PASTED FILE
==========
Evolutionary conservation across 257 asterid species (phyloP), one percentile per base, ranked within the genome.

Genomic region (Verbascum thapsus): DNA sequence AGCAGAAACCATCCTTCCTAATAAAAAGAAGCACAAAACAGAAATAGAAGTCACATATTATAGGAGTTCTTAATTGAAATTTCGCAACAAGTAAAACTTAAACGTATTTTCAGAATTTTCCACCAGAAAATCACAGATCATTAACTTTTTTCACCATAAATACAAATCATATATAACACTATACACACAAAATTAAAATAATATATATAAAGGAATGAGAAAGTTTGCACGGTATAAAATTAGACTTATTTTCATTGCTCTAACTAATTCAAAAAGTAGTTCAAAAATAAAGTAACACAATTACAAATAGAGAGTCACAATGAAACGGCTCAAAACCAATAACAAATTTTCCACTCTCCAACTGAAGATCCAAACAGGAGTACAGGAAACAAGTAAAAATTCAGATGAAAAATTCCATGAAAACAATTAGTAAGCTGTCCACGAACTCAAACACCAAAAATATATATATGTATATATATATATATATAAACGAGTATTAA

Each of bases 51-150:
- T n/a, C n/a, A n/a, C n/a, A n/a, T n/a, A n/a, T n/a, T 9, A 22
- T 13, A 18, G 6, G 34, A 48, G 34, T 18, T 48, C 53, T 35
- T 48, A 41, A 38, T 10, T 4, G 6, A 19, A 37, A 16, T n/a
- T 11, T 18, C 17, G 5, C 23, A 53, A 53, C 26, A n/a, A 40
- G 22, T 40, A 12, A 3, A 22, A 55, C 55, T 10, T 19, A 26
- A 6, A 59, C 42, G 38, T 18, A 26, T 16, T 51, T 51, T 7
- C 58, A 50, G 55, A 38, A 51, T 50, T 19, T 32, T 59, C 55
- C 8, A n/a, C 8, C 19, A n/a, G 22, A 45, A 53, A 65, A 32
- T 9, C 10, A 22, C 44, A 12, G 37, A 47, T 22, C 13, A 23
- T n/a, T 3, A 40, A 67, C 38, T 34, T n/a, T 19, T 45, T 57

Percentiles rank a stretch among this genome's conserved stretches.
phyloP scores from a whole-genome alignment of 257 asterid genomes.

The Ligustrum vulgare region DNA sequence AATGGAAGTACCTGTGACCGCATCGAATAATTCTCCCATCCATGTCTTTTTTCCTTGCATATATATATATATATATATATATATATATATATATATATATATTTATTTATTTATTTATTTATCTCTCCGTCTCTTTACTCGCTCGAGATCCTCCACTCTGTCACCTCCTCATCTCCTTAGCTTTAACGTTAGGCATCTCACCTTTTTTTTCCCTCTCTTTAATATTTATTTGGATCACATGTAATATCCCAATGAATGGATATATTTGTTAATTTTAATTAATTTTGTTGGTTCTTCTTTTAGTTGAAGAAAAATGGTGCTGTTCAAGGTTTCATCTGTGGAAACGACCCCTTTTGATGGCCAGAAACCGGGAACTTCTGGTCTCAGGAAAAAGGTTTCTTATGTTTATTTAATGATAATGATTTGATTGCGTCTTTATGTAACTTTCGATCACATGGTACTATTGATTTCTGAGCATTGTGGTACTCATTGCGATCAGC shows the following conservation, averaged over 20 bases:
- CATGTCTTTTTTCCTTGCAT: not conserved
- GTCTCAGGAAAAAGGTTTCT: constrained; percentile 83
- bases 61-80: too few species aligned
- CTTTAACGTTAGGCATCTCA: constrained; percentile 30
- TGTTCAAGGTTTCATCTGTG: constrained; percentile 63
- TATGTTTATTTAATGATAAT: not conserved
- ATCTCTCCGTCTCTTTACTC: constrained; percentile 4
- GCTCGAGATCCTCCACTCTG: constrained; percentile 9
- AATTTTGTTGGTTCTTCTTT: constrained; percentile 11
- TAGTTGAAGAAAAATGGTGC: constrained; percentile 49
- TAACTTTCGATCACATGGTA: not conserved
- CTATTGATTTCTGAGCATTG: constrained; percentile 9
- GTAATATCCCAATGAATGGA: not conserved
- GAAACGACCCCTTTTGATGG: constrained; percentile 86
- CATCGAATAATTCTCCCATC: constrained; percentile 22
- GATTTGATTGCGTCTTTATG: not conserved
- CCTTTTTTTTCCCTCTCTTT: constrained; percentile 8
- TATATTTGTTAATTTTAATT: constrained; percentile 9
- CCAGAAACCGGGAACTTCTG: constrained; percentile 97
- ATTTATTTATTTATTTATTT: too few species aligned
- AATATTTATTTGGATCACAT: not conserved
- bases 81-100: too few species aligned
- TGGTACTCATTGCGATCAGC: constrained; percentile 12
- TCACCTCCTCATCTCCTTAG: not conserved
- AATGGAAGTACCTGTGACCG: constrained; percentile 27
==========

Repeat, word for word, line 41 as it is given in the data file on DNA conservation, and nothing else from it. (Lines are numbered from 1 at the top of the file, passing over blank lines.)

- AATGGAAGTACCTGTGACCG: constrained; percentile 27